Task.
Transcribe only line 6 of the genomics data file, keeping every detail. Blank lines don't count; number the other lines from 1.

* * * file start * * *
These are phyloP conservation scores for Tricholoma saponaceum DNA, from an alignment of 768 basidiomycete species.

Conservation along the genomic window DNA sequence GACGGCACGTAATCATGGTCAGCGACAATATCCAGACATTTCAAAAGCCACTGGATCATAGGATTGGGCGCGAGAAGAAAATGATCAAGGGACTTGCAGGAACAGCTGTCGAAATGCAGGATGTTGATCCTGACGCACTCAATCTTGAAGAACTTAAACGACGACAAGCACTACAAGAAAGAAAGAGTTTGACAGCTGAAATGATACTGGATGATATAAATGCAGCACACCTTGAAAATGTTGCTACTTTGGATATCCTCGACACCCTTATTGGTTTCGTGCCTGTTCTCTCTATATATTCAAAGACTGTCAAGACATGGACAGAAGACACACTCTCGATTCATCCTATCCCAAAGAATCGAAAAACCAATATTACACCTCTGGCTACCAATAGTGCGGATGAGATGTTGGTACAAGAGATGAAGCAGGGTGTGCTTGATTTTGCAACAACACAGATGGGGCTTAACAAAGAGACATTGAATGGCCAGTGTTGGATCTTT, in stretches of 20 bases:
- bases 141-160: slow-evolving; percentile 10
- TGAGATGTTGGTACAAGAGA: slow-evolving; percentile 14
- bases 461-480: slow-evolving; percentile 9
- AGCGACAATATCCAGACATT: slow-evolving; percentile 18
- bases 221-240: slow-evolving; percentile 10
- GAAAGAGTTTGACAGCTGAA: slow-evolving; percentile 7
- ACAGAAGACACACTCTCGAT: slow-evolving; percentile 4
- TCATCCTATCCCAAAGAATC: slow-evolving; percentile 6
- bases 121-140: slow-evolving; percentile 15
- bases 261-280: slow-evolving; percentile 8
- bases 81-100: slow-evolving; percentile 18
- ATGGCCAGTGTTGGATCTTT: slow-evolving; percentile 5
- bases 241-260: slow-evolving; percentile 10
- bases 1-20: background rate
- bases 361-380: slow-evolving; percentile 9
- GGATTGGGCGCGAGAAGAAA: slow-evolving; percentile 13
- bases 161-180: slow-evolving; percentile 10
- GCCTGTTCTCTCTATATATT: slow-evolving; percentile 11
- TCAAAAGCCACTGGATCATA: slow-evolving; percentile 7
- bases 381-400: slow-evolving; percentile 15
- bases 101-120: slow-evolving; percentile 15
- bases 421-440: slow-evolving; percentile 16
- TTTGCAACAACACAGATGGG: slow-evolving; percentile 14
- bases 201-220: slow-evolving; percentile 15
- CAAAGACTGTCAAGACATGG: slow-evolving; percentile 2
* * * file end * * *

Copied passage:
- AGCGACAATATCCAGACATT: slow-evolving; percentile 18